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Crossing the bridge from nanotechnology to proteins

Posted on 11 May 2015

A University of York scientist has supplied a key theoretical framework that has helped colleagues in Japan to provide new insights into a force that makes proteins fold.

Schematic representation of the structures of self-assembled monolayers tethered onto a silicon wafer electrode.

Dr Seishi Shimizu, of the York Structural Biology Laboratory in the University’s Department of Chemistry, used chemical thermodynamics as a theoretical basis for the analysis of experimental data to reveal that salt bridges are strengthened significantly  near hydrophobic surfaces.

A team from the University of Tokyo, the Japanese Institute of Material Science and Hokkaido University studied the strength of salt bridges using cutting edge nanotechnology. Dr Shimizu’s theory helped them estimate the strengthening of ion bridges, which turned out to be worth more than one and a half additional hydrogen bonding.  The research was published in Science.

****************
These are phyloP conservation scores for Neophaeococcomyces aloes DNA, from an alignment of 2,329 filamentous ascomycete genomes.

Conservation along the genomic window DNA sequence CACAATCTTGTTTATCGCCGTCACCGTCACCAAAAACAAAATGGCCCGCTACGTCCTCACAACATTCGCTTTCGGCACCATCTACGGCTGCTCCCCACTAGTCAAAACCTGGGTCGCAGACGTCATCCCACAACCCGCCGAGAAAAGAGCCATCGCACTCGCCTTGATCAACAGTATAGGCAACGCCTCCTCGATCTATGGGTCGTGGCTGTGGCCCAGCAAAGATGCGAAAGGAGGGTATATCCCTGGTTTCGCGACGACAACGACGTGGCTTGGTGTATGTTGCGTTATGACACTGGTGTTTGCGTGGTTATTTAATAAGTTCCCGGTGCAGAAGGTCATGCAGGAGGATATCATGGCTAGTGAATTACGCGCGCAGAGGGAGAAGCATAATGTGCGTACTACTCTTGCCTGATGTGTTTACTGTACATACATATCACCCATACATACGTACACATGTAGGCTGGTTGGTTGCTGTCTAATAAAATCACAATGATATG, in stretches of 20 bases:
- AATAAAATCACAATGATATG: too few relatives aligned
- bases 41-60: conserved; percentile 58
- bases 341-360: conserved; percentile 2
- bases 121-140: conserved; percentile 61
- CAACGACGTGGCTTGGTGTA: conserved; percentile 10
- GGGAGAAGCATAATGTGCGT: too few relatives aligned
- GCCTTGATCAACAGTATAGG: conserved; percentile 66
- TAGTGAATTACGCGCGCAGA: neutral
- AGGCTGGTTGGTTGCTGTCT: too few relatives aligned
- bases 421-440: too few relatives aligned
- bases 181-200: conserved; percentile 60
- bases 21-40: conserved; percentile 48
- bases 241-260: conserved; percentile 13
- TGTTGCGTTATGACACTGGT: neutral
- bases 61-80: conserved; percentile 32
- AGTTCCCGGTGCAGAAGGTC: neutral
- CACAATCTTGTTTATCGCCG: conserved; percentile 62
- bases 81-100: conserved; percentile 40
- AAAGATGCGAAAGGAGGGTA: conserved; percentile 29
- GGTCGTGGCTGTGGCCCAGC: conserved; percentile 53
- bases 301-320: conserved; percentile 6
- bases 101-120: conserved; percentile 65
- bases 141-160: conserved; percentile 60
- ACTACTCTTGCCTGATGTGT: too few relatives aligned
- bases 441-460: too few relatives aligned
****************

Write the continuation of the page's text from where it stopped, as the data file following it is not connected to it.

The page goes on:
Scientists have long considered salt bridges a stabilising force in protein structures What happens to them at a protein’s surface in contrast to them in isolation, however, has been the subject of scientific speculation for decades.

Dr Shimizu said: “We have used nanotechnology to enhance our fundamental understanding of how proteins fold. This has the potential to help scientists in biotechnology and drug design.”

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